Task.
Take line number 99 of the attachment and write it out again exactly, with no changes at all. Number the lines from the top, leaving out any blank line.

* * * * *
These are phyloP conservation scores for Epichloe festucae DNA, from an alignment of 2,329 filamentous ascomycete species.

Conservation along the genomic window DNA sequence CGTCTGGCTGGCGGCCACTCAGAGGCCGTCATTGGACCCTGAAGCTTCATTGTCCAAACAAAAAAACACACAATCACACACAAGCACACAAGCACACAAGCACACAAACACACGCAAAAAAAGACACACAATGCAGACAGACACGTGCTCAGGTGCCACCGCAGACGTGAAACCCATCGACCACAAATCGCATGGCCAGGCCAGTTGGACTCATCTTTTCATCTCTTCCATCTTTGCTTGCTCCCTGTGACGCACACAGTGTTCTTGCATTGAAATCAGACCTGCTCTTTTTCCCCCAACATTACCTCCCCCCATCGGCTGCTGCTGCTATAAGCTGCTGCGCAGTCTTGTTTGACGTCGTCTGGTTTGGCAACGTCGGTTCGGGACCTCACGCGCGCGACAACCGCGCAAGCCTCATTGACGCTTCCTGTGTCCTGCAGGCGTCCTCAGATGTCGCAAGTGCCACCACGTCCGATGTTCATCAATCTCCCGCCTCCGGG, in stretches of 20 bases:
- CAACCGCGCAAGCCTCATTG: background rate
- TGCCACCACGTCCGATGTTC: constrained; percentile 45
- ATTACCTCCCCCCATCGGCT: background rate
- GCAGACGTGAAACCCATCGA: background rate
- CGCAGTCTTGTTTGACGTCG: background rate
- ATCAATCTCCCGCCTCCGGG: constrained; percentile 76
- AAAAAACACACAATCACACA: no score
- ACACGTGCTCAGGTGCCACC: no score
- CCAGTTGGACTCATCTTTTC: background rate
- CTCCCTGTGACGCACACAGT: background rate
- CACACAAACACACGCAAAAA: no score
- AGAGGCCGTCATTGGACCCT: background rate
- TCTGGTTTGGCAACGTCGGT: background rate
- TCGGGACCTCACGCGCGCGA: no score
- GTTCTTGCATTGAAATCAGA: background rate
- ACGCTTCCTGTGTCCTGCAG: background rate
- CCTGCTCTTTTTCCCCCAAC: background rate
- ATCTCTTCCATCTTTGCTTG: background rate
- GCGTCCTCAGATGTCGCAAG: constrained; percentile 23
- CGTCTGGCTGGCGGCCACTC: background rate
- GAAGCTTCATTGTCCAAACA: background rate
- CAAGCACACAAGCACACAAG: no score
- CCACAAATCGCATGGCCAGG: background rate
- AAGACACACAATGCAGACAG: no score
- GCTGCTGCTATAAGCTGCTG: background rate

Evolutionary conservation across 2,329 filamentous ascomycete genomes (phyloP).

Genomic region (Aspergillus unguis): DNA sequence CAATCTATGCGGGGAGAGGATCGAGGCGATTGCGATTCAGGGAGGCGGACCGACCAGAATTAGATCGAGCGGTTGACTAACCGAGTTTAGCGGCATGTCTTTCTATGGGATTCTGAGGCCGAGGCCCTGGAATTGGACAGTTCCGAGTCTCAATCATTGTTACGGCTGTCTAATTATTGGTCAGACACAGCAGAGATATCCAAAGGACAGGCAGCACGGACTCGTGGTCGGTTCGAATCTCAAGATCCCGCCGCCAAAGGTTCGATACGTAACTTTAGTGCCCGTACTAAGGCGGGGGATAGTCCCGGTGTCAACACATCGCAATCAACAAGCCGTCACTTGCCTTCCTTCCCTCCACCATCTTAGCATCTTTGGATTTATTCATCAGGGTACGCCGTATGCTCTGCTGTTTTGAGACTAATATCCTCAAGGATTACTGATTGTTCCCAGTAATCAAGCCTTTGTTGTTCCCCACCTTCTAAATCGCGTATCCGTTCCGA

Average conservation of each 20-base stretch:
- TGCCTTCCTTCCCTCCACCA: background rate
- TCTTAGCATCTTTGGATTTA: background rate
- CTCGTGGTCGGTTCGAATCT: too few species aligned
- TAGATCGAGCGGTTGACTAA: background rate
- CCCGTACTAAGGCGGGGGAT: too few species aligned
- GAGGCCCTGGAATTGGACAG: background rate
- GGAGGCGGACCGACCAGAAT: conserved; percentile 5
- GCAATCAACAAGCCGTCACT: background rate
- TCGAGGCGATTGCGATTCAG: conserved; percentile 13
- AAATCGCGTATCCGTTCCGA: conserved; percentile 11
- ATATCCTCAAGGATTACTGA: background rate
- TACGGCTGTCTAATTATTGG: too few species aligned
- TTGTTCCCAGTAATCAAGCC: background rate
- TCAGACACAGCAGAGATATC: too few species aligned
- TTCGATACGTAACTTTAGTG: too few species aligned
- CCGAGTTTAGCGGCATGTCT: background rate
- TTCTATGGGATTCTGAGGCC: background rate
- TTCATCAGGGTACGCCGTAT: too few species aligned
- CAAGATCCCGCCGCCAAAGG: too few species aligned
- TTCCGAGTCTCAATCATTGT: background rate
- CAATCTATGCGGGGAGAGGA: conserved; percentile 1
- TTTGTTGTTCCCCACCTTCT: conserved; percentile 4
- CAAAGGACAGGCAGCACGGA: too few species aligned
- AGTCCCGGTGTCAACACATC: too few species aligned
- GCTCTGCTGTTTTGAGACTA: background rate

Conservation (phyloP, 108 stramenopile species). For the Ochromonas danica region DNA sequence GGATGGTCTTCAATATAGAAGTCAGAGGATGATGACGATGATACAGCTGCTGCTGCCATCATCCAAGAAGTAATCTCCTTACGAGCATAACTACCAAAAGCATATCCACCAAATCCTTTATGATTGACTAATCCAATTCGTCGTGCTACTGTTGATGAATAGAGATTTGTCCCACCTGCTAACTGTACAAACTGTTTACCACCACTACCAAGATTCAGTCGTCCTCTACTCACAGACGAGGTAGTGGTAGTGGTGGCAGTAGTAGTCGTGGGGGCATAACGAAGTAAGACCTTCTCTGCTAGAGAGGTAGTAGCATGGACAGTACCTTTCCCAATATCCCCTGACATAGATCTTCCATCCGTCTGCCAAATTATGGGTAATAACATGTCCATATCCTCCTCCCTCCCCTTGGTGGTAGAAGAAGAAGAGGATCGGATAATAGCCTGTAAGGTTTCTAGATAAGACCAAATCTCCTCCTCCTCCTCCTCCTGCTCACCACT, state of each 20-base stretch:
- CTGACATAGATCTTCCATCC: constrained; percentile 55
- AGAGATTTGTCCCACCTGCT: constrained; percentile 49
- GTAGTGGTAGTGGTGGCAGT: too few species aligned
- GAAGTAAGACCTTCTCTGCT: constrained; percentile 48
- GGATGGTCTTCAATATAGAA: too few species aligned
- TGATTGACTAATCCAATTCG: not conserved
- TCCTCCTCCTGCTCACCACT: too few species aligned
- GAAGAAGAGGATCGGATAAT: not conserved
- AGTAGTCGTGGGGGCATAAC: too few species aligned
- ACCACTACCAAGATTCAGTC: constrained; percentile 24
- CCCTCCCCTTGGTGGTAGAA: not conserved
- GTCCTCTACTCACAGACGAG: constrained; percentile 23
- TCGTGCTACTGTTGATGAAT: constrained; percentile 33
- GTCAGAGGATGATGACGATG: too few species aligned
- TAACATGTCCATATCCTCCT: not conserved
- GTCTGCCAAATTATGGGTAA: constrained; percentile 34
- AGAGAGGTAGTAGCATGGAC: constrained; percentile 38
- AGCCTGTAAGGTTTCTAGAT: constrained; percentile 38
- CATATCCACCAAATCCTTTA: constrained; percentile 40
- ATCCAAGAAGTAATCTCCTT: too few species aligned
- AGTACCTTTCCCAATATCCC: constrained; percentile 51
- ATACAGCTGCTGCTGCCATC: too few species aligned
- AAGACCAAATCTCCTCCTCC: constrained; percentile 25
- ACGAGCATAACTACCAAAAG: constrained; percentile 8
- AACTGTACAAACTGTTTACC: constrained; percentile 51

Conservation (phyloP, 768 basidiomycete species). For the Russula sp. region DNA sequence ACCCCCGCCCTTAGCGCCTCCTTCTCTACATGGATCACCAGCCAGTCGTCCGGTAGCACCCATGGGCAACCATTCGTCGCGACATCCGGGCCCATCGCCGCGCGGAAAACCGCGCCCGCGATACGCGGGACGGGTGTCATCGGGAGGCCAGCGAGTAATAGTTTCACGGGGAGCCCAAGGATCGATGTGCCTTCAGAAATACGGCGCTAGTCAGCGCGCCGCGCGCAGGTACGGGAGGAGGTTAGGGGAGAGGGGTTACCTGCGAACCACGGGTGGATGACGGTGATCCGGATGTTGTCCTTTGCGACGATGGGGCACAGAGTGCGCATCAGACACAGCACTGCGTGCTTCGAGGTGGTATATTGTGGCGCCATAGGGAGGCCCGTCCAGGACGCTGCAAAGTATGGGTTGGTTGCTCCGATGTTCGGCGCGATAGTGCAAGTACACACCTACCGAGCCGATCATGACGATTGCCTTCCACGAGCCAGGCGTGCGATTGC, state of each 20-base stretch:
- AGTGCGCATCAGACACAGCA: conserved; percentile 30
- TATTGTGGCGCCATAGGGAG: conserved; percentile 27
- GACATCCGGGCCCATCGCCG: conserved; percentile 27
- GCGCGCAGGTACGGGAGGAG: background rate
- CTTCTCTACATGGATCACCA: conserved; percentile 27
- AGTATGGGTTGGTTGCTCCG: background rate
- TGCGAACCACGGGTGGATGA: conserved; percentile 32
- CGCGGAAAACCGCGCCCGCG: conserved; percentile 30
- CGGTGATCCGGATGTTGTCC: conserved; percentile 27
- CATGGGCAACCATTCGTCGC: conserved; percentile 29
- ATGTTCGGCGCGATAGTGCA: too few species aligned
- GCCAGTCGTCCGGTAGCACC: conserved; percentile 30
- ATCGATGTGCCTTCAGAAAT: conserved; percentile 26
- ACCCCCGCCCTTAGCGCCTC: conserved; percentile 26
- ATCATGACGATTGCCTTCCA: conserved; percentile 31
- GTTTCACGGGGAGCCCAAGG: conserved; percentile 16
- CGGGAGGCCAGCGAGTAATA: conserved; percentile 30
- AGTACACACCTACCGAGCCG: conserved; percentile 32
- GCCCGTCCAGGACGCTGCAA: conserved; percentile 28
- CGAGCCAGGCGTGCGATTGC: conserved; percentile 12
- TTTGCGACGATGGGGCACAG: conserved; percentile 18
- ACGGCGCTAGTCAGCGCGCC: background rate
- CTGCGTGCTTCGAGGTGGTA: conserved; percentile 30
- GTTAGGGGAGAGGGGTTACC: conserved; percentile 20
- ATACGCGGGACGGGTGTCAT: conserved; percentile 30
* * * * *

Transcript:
- CGGGAGGCCAGCGAGTAATA: conserved; percentile 30